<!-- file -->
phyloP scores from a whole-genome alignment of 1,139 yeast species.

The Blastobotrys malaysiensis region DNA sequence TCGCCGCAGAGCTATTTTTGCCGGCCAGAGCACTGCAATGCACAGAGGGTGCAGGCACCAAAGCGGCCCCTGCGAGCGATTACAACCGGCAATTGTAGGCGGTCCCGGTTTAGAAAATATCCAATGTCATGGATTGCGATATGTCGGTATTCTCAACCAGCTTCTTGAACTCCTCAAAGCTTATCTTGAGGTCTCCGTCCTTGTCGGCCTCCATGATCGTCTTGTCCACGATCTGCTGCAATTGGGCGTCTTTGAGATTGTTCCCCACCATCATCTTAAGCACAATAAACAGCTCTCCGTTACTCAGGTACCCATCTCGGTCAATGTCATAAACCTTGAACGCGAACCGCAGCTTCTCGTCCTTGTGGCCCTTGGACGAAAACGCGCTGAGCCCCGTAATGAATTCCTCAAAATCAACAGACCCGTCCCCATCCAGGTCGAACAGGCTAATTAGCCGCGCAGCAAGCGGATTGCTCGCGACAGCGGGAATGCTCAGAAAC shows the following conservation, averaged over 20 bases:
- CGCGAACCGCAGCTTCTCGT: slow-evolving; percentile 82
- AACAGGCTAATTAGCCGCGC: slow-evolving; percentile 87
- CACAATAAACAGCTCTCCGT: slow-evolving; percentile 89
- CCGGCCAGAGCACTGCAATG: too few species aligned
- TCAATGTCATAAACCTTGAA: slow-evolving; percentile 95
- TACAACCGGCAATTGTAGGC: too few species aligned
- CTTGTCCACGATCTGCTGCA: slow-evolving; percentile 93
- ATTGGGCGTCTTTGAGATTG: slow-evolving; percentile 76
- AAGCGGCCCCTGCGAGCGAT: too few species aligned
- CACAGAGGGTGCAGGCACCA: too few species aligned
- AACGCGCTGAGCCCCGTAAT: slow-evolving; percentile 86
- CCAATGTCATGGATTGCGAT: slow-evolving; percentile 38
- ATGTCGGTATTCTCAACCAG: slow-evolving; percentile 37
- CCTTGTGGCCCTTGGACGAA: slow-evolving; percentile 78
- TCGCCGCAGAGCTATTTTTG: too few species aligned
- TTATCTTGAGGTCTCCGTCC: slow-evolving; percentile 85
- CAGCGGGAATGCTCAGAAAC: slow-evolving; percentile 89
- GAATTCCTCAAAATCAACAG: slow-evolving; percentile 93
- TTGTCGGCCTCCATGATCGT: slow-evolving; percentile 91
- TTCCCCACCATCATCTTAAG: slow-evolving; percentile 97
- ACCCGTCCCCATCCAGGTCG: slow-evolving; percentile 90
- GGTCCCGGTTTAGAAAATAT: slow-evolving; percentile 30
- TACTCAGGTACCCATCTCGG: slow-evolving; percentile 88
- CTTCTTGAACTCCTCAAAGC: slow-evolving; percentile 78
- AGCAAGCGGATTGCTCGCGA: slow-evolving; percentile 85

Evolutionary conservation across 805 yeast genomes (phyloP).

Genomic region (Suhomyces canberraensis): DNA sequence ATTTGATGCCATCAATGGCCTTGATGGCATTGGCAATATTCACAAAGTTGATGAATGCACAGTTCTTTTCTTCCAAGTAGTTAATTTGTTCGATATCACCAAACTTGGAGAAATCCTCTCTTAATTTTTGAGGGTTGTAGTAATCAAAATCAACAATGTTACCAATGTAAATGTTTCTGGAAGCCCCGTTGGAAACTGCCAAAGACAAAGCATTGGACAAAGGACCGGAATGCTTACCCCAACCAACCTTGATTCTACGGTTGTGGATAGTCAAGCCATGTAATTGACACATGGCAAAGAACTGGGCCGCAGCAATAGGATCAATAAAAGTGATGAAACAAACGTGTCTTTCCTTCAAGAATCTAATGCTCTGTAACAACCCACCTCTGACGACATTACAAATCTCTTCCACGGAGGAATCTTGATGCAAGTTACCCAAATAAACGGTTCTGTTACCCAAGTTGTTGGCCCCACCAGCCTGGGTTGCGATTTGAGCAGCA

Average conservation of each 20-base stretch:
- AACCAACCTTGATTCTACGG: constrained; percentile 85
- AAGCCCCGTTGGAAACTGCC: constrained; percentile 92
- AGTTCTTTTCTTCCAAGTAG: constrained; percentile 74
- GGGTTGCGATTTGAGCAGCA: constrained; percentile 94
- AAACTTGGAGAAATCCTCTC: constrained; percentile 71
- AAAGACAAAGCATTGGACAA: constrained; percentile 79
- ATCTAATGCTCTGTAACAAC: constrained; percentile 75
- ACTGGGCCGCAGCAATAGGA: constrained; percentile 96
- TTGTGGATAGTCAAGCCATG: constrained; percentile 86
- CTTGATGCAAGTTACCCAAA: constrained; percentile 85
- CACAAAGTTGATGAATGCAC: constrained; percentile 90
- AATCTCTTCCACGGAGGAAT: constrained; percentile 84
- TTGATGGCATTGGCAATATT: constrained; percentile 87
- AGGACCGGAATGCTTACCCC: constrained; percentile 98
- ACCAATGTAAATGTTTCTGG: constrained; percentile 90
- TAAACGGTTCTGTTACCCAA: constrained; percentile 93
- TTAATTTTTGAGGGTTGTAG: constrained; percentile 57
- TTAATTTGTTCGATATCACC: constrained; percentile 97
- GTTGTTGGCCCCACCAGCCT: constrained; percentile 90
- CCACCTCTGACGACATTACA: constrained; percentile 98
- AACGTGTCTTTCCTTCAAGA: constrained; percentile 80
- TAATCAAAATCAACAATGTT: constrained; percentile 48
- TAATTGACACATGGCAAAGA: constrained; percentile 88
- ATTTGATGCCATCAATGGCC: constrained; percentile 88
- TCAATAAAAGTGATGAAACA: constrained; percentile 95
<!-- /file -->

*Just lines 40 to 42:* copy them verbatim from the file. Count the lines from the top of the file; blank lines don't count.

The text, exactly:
- CTTGATGCAAGTTACCCAAA: constrained; percentile 85
- CACAAAGTTGATGAATGCAC: constrained; percentile 90
- AATCTCTTCCACGGAGGAAT: constrained; percentile 84